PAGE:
Quantum physics and Einstein’s theory of general relativity are the two solid pillars that underlie much of modern physics. Understanding how these two well-established theories are related remains a central open question in theoretical physics. Over the last several decades, efforts in this direction have led to a broad range of new physical ideas and mathematical tools. In recent years, string theory and quantum field theory have converged in the context of holography, which connects quantum gravity in certain space-times with corresponding (conformal) field theories on a lower-dimensional space-time. These developments and connections have deepened our understanding not only of quantum gravity, cosmology, and particle physics, but also of intermediate scale physics, such as condensed matter systems, the quark-gluon plasma, and disordered systems. String theory has also led to new insights to problems in many areas of mathematics.

Calabi-Yau string geometry landscape. 
Credit: W. Taylor

The interface of quantum physics and gravity is currently leading to exciting new areas of progress, and is expected to remain vibrant in the coming decade. Researchers in the Center for Theoretical Physics (CTP) have been at the forefront of many of the developments in these directions. CTP faculty members work on string theory foundations, the range of solutions of the theory, general relativity and quantum cosmology, problems relating quantum physics to black holes, and the application of holographic methods to strongly coupled field theories. The group in the CTP has close connections to condensed matter physicists, astrophysicists, and mathematicians both at MIT and elsewhere.

Holographic entanglement wedge. 
Credit: N. Engelhardt, D. Harlow

In recent years a set of new developments has begun to draw unexpected connections between a number of problems relating aspects of gravity, black holes, quantum information, and condensed matter systems. It is becoming clear that quantum entanglement, quantum error correction, and computational complexity play a fundamental role in the emergence of spacetime geometry through holographic duality. Moreover these tools have led to substantial progress on the famous black hole information problem, giving new avenues for searching for a resolution of the tension between the physics of black holes and quantum mechanics. CTP faculty members Netta Engelhardt and Daniel Harlow have been at the vanguard of these developments, which also tie into the research activity of several other CTP faculty members, including Aram Harrow, whose primary research focus is on quantum many-body dynamics.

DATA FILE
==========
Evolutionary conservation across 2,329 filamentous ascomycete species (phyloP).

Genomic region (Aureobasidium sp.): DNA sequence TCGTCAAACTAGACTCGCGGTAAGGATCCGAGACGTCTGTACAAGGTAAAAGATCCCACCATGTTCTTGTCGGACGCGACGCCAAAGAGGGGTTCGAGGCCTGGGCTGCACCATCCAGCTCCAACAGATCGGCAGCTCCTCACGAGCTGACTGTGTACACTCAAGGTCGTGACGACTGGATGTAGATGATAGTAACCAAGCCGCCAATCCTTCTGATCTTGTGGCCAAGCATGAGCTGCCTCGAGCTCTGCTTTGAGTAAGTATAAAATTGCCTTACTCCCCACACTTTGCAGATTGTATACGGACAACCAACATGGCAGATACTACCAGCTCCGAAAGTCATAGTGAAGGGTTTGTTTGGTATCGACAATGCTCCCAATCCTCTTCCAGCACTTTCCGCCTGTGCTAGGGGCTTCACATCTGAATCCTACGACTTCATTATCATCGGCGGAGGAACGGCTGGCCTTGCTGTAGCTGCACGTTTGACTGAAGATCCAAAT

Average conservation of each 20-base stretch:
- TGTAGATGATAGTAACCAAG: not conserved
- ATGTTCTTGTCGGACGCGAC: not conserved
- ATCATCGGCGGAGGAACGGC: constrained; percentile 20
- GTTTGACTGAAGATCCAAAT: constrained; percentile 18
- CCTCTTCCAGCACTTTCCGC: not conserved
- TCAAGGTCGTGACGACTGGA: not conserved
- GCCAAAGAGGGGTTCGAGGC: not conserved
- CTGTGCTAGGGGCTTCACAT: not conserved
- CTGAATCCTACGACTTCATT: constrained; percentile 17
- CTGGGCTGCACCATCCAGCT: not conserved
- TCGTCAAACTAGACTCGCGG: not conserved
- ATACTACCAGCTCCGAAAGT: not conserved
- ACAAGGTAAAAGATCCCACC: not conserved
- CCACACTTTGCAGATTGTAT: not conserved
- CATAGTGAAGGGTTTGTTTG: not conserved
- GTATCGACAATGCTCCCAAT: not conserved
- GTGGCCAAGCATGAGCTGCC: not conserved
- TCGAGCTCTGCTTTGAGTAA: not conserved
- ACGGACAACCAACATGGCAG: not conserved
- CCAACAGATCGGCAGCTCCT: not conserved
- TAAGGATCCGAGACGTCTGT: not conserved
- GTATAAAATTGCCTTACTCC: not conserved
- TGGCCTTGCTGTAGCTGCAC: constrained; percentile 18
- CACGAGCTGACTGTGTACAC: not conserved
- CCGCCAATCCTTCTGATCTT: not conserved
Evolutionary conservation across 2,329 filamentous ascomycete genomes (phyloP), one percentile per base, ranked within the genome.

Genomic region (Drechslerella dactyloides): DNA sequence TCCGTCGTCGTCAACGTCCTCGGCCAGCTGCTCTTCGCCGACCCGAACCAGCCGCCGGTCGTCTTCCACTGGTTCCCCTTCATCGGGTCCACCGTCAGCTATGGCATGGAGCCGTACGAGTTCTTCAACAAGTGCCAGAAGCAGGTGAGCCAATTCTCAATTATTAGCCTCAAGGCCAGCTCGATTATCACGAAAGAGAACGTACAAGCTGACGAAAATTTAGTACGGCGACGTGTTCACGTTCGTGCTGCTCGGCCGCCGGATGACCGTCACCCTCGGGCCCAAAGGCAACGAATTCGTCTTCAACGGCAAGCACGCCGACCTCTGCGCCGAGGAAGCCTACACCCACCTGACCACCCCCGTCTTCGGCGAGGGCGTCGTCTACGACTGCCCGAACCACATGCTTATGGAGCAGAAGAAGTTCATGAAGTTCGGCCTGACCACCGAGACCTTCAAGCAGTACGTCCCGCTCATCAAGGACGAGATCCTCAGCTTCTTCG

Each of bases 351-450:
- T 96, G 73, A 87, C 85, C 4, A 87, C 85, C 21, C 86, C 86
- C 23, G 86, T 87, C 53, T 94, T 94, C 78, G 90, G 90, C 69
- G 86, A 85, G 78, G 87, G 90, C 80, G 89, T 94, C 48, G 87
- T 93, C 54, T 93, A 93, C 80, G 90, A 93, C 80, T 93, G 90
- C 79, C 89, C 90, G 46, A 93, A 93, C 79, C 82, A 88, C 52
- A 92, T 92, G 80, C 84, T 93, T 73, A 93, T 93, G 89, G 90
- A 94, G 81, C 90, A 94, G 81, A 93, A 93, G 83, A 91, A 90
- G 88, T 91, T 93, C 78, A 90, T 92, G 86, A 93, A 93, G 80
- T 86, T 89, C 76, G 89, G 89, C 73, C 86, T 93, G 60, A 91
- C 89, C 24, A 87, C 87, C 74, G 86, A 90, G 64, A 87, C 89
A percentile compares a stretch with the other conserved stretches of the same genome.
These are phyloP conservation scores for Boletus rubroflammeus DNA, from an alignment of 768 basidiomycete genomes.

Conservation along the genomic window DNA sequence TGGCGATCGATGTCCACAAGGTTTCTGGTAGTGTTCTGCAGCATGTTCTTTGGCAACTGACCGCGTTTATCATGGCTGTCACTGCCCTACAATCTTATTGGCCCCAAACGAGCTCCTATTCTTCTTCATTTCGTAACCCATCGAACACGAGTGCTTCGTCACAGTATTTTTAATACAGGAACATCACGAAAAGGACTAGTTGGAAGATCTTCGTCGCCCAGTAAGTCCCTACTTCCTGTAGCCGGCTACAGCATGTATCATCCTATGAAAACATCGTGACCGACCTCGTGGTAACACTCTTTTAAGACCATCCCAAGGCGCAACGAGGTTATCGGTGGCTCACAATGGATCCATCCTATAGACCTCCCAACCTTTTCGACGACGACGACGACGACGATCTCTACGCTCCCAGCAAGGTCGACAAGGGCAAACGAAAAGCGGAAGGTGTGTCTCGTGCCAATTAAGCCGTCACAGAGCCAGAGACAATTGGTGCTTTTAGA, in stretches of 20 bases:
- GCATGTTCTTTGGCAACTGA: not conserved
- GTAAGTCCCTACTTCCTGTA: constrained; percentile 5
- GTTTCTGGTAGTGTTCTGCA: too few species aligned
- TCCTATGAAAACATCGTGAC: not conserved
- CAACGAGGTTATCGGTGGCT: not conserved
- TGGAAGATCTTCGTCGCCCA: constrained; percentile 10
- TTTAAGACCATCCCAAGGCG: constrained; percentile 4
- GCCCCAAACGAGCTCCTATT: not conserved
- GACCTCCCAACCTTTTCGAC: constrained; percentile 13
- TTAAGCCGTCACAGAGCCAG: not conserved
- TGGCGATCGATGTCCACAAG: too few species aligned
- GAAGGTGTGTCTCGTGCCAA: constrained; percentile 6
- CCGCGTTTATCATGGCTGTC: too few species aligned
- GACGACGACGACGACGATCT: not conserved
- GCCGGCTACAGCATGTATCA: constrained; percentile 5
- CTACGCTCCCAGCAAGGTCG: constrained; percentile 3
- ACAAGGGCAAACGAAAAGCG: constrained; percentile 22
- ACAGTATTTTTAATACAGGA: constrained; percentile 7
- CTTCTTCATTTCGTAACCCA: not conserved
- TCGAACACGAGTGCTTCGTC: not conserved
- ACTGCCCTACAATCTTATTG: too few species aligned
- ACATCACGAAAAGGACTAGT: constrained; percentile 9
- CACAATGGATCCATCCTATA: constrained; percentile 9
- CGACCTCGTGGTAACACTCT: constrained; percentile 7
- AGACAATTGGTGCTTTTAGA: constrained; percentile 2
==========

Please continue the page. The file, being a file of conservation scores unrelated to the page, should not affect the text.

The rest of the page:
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Strange metals and AdS_2. 
Credit: N.Iqbal

Holographic dualities give both a new perspective into quantum gravitational phenomena as encoded in quantum field theory, and a way to explore aspects of strongly coupled field theories using the gravitational dual. CTP faculty have played a pioneering role in several applications of holographic duality. Hong Liu and Krishna Rajagopal are at the forefront of efforts that use holography to find new insights into the physics of the quark-gluon plasma. Liu was among the first to point out possible connections between black hole physics and the strange metal phase of high temperature superconductors, and in recent years has been combining insights from effective field theories, holography, and condensed matter physics to address various issues concerning far-from-equilibrium systems including superfluid turbulence, entanglement growth, quantum chaos, thermalization, and a complete formulation of fluctuating hydrodynamics. Gravitational effective field theories play a key role in the interpretation of gravitational wave observations. Mikhail Ivanov works at the intersection of these fields with the aim of testing strong field gravity at a new precision frontier.

Minimal area metric on punctured torus. 
Credit: B.  Zwiebach

Even though we understand string theory better than we did in decades past, there is still no clear fundamental description of the theory that works in all situations, and the set of four-dimensional solutions, or string vacua, is still poorly understood. The work of Washington Taylor and Barton Zwiebach combines physical understanding with modern mathematical methods to address these questions, and has led to new insights into how observed physics fits into the framework of string theory as well as the development of new mathematical results and ideas. Alan Guth‘s foundational work on inflationary cosmology has led him to focus on basic questions about the physics of the multiverse that arises naturally in the context of the many string theory vacua, and which provides the only current natural explanation for the observed small but positive cosmological constant.

False vacuum bubble. 
Credit: A.Guth